The Supreme Court rejected a government appeal against a decision on human rights won by people who claimed that their lives were marred by past minor criminal charges.
The judges found the revised conviction disclosure scheme "disproportionate" in some respects.
People must disclose their criminal record when applying for a specific job.
The government will have to consider reforming the system, Clive Coleman, a BBC legal correspondent, said.
Christopher Stacy, co-director of the Unlock charity, said it was "an important decision" that could affect thousands of people with old and minor criminal records who are "unnecessarily tied to their past."
- Check of disclosure of a criminal record is recognized illegal
The judges of the Supreme Court found that the revised criminal record disclosure scheme was “disproportionate” in two respects.
This was a requirement to disclose all previous convictions, even minor ones, if a person has more than one conviction, as well as in the case of warnings and reprimands issued to young offenders.
They announced their decision on Wednesday after the government challenged the decision of the Court of Appeal in 2017 regarding the legality of the scheme.
The appeal supported the 2016 High Court’s finding that the scheme “did not comply with the law” within the meaning of Article 8 of the European Convention on Human Rights (ECHR), which protects the right to privacy.
Shoplifting and Calling
In one case, we are talking about a woman who is called by the court R, who in 1999 was charged with stealing in a 99 pence book store when she was suffering from an undetected mental illness.
She was released on bail to appear before the judges 18 days later, but because of her situation at the time, she did not appear in court, which meant that she passed two sentences, for which she received a conditional release.
P wants to work as an assistant, having teaching experience, and is looking for voluntary positions in schools. However, with each statement, she must disclose her historical beliefs, which leads to the disclosure of her medical history in order to explain them.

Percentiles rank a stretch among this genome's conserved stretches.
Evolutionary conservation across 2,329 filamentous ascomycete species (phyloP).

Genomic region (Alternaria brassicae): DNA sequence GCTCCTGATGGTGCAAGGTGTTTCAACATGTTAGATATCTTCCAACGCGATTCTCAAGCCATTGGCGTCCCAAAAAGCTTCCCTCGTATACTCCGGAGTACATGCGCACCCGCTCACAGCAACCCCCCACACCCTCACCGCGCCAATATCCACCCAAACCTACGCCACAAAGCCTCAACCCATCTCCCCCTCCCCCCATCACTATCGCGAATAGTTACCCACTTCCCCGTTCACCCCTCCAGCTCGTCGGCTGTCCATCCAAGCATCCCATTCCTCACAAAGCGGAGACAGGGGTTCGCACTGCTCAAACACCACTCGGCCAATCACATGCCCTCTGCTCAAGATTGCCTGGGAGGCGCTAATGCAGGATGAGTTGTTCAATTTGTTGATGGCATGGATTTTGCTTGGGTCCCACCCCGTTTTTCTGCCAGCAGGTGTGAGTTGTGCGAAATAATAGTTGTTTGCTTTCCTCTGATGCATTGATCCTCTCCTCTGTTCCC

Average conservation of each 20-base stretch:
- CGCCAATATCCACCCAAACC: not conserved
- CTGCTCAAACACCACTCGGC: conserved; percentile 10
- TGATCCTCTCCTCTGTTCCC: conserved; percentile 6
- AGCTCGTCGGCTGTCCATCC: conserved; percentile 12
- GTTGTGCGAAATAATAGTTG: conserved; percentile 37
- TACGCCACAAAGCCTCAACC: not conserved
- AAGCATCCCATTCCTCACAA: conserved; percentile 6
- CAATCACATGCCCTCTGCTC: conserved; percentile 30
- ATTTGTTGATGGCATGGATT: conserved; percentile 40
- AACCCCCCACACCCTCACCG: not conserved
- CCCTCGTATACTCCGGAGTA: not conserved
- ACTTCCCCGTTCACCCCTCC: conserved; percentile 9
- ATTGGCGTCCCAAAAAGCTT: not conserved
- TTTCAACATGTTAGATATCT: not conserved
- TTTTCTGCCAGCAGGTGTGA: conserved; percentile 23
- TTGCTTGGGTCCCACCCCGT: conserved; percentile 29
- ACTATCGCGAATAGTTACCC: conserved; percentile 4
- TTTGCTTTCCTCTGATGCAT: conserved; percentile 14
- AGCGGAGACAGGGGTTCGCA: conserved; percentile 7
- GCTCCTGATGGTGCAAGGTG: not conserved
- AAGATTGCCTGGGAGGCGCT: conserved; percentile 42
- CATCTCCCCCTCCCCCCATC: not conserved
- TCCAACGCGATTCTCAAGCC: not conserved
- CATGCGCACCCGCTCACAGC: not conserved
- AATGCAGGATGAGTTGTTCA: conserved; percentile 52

In another case, Mr .. was arrested at the age of 11 for having sexually abused two younger boys for crimes involving sexual contact and attempted sexual intercourse.
Police records indicated that sexual activity was consistent and carried out as a “challenge”, in the form of sexual curiosity and experimentation by all three boys.
The royal prosecution decided that the prosecution was not in the public interest. G. received a reprimand from the police in September 2006 and has not been offended since then.
In 2011, when he worked as a library assistant at a local college, he had to apply for an extended criminal record because his work included contact with children.
Police offered to disclose a reprimand indicating mitigation measures. As a result, G. withdrew his application and lost his job. Since then, he felt unable to apply for any work requiring an extended criminal record.
Their cases were considered together with W, a man who – more than 35 years ago – was convicted at the age of 16 for causing bodily harm and was conditionally released within two years.
Due to the classification of this type of offenses, under current rules, the record will never be removed from its standard or extended disclosure and prohibition service (DBS) check. However, the judges allowed a government appeal against W. Those whom it concerns cannot be named for legal reasons.
& # 39; The Scarlet Letter & # 39;
Cory Stoughton, Liberty's director of advocacy, said: “P made a mistake a long time ago and has since been unjustly punished.
"The use of overly broad bureaucratic rules that deprive people of a meaningful career, forcing them to carry a scarlet letter for life, is cruel and meaningless."
Mr. Stacy of Unlock urged the government to take “quick and thoughtful actions” and conduct a fundamental review of the broader DBS system.
He said: “Today it is an important step towards the creation of a fair and proportional filtering system, which uses a more verified and focused approach to the disclosure of criminal record information.”
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